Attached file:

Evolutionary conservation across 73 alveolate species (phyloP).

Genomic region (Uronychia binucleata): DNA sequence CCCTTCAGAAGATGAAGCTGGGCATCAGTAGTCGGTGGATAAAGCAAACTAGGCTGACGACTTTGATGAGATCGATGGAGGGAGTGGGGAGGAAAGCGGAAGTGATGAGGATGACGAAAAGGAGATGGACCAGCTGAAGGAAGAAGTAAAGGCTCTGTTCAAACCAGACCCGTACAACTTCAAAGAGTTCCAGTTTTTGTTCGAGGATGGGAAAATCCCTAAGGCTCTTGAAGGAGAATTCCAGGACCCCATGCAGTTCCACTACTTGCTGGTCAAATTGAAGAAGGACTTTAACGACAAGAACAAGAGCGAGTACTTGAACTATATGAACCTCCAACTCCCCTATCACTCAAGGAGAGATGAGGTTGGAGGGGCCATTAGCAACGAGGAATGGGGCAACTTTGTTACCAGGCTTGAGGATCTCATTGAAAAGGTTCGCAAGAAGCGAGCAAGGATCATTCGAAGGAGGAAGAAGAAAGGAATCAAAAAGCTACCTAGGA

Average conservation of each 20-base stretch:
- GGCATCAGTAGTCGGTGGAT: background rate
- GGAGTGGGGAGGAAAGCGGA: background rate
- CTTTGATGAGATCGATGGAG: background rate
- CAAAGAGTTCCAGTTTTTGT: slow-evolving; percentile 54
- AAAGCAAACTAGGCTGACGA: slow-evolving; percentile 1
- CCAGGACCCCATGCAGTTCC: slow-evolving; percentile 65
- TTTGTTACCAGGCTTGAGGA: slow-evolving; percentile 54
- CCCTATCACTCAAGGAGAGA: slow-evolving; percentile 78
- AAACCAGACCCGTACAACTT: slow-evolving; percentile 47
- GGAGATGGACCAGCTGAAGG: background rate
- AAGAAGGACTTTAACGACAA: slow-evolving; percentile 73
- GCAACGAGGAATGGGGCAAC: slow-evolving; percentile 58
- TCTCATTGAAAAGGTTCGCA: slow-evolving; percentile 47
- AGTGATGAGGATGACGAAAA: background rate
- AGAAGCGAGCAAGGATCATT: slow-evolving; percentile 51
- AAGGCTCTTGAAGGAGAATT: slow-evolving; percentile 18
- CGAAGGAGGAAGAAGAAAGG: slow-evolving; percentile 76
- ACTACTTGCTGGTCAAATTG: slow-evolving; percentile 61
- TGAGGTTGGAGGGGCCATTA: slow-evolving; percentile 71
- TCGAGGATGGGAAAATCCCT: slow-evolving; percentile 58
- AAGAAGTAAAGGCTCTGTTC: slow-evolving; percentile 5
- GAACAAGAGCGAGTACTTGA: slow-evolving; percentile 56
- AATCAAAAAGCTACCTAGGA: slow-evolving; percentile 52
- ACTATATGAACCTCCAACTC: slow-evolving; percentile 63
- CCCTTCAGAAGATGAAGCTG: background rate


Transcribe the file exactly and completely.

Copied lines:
Evolutionary conservation across 73 alveolate species (phyloP).

Genomic region (Uronychia binucleata): DNA sequence CCCTTCAGAAGATGAAGCTGGGCATCAGTAGTCGGTGGATAAAGCAAACTAGGCTGACGACTTTGATGAGATCGATGGAGGGAGTGGGGAGGAAAGCGGAAGTGATGAGGATGACGAAAAGGAGATGGACCAGCTGAAGGAAGAAGTAAAGGCTCTGTTCAAACCAGACCCGTACAACTTCAAAGAGTTCCAGTTTTTGTTCGAGGATGGGAAAATCCCTAAGGCTCTTGAAGGAGAATTCCAGGACCCCATGCAGTTCCACTACTTGCTGGTCAAATTGAAGAAGGACTTTAACGACAAGAACAAGAGCGAGTACTTGAACTATATGAACCTCCAACTCCCCTATCACTCAAGGAGAGATGAGGTTGGAGGGGCCATTAGCAACGAGGAATGGGGCAACTTTGTTACCAGGCTTGAGGATCTCATTGAAAAGGTTCGCAAGAAGCGAGCAAGGATCATTCGAAGGAGGAAGAAGAAAGGAATCAAAAAGCTACCTAGGA

Average conservation of each 20-base stretch:
- GGCATCAGTAGTCGGTGGAT: background rate
- GGAGTGGGGAGGAAAGCGGA: background rate
- CTTTGATGAGATCGATGGAG: background rate
- CAAAGAGTTCCAGTTTTTGT: slow-evolving; percentile 54
- AAAGCAAACTAGGCTGACGA: slow-evolving; percentile 1
- CCAGGACCCCATGCAGTTCC: slow-evolving; percentile 65
- TTTGTTACCAGGCTTGAGGA: slow-evolving; percentile 54
- CCCTATCACTCAAGGAGAGA: slow-evolving; percentile 78
- AAACCAGACCCGTACAACTT: slow-evolving; percentile 47
- GGAGATGGACCAGCTGAAGG: background rate
- AAGAAGGACTTTAACGACAA: slow-evolving; percentile 73
- GCAACGAGGAATGGGGCAAC: slow-evolving; percentile 58
- TCTCATTGAAAAGGTTCGCA: slow-evolving; percentile 47
- AGTGATGAGGATGACGAAAA: background rate
- AGAAGCGAGCAAGGATCATT: slow-evolving; percentile 51
- AAGGCTCTTGAAGGAGAATT: slow-evolving; percentile 18
- CGAAGGAGGAAGAAGAAAGG: slow-evolving; percentile 76
- ACTACTTGCTGGTCAAATTG: slow-evolving; percentile 61
- TGAGGTTGGAGGGGCCATTA: slow-evolving; percentile 71
- TCGAGGATGGGAAAATCCCT: slow-evolving; percentile 58
- AAGAAGTAAAGGCTCTGTTC: slow-evolving; percentile 5
- GAACAAGAGCGAGTACTTGA: slow-evolving; percentile 56
- AATCAAAAAGCTACCTAGGA: slow-evolving; percentile 52
- ACTATATGAACCTCCAACTC: slow-evolving; percentile 63
- CCCTTCAGAAGATGAAGCTG: background rate